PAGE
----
I was offered a few more movies after that but I opted out of those projects due to creative differences. Even during Hostages, some filmmakers were pressuring me to join their project but I had given Hotstar my complete commitment and couldn’t leave that mid-way. They threatened me with the fact that it was a big production house. My father has taught me to never fear anything. I stayed on with Hostages due to commitment, and it just happened to work for me.

 

How did you land Undekhi?

The script for Undekhi was sent to me when I was working on Hostages as well. There was no moment in Rinku’s character arc that I felt like rejecting the role. I knew I had to do it. In every episode, a new layer of his character will be revealed.

 

Was it difficult to get into Rinku’s character?

Undekhi is set in Manali, mostly. I come from a part of Himachal Pradesh where we speak in the Pahadi dialect, and while the language changes, the tone and style of speaking is pretty close to that. I was determined to get into the character in every way, and I’ve tried my best to do it.

 

What is your best memory from shooting Undekhi?

I have many great memories of shooting the show. I’ve always dreamt to shoot in my hometown and that my parents could see me on set. Since Undekhi is shot in Manali, my parents came down and that was a proud day for me. Another memorable instance is from a scene that I had to shoot which involved dogs. One of them was a one-month puppy. He just stole my heart. I’ve adopted him and now he lives with my parents.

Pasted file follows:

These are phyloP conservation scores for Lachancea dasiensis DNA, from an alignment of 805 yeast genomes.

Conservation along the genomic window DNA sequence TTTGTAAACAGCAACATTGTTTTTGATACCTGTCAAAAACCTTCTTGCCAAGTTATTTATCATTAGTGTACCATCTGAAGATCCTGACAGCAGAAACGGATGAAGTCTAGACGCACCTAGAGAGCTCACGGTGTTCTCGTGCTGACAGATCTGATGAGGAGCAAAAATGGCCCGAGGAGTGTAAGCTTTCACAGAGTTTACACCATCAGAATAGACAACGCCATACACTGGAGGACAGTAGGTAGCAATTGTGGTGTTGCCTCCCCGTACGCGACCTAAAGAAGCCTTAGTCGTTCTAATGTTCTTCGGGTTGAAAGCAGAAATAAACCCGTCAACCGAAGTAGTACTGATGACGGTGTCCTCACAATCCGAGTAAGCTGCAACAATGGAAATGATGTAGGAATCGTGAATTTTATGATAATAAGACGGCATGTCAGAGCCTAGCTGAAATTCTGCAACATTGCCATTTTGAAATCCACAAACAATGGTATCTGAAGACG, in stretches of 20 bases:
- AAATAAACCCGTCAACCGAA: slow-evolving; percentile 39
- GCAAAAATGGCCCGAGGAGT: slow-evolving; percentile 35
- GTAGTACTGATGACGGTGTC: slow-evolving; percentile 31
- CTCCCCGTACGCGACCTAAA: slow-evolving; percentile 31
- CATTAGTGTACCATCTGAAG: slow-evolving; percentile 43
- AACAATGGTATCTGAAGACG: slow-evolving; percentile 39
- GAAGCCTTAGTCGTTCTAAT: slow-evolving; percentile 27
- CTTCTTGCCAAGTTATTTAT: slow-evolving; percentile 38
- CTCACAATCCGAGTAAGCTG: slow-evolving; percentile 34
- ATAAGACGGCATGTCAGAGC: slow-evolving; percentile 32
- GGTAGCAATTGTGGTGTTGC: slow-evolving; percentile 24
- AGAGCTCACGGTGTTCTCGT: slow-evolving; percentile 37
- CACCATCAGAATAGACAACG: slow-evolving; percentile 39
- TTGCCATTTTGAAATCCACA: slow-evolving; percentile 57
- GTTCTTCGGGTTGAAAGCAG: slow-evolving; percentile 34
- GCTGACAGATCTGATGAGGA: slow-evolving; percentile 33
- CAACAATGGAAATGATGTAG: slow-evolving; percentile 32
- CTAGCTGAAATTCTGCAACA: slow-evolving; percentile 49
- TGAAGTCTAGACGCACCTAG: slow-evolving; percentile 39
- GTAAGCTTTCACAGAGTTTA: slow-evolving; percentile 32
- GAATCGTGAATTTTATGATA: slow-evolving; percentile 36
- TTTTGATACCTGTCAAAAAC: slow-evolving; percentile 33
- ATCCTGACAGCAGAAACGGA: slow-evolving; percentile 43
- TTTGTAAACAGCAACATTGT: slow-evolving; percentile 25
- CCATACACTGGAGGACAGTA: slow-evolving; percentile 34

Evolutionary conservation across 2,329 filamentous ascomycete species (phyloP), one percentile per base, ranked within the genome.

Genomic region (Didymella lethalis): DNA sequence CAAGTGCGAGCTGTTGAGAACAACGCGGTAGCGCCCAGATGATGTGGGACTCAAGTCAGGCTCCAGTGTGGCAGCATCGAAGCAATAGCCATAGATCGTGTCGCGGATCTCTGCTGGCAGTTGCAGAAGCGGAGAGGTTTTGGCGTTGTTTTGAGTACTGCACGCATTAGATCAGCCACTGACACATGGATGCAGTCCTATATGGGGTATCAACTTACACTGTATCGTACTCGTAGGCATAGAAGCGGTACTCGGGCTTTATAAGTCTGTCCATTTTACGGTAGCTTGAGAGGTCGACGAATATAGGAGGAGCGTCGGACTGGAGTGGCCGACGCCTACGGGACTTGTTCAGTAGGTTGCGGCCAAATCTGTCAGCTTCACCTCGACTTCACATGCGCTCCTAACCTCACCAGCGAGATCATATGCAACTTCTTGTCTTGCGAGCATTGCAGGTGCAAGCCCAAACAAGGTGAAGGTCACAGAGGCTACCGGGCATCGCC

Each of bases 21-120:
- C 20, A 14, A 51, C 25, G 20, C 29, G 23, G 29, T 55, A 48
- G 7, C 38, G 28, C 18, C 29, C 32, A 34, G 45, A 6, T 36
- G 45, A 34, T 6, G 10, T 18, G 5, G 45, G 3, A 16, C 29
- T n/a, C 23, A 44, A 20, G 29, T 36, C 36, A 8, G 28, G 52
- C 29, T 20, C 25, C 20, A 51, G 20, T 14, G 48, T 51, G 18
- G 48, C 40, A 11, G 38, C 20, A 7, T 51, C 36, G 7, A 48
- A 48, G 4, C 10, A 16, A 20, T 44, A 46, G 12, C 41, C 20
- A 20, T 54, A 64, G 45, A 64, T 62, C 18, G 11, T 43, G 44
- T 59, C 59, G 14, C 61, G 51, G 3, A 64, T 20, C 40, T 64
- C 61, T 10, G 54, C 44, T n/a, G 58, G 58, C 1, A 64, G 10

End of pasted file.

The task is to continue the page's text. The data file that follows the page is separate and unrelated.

Both your shows are produced by streaming services - Hostages on Hotstar and Undekhi on Sony LIV. How do you think streaming has affected the way we make and consume content?

These days, the best web series is on par with films in terms of production value. Not to mention, there is a lot of competition when it comes to just getting noticed for actors. The more shows being made, the more opportunities to actors, filmmakers, and technicians. And streaming services allow for more content to be made. 

 

What are the kinds of roles you see yourself trying out in the future?

I don’t think like a ‘hero,’ I think like an actor. I was made a parallel lead in a show and frankly, it was just annoying keeping up with that. I’m open to being a lead but I would only want to do it when it satiates the actor within me, not just for the sake of keeping up appearances. Honestly, that means I’m willing to explore any role.
 

Who are the filmmakers and actors you want to work with?

It’s my dream to work with Mr Amitabh Bachchan, Mr Manoj Bajpayee and Ms Deepika Padukone. I always wanted to work with Nawaz sir (Nawazuddin Siddiqui) and thankfully that happened in Genius (2018). 

I really connect with the reality of the romances in Imtiaz Ali’s movies, and Vikramaditya Motwane is also a master at character preparation. 
 

How has the quarantine been treating you? Have you found a way to connect to your fans?

I’ve done a few workshops to hone my skills. Right now, I’m in the middle of a workshop which is on ‘body language.’ 

I usually use Instagram to connect with my fans, ask them to send me their questions. Unfortunately not too many people ask me about my performances, but mostly about my beard (laughs) and how to groom a similar one. Now I’m going to tell them about my performances.
 

Actors are an insecure lot. Are you concerned about what happens in the post-corona era?

I don’t think about the future at all. So much is happening in the world and it is difficult to understand. But it is best to remain in the present and do our best now. There are days when I’m scared about little things and on some, about my life. That’s human nature. Just focus on being fruitful and move on.
 

Do you have any projects in the future?

I’m in the middle of workshops for the next project which is a thriller-drama with a lot of dark humour.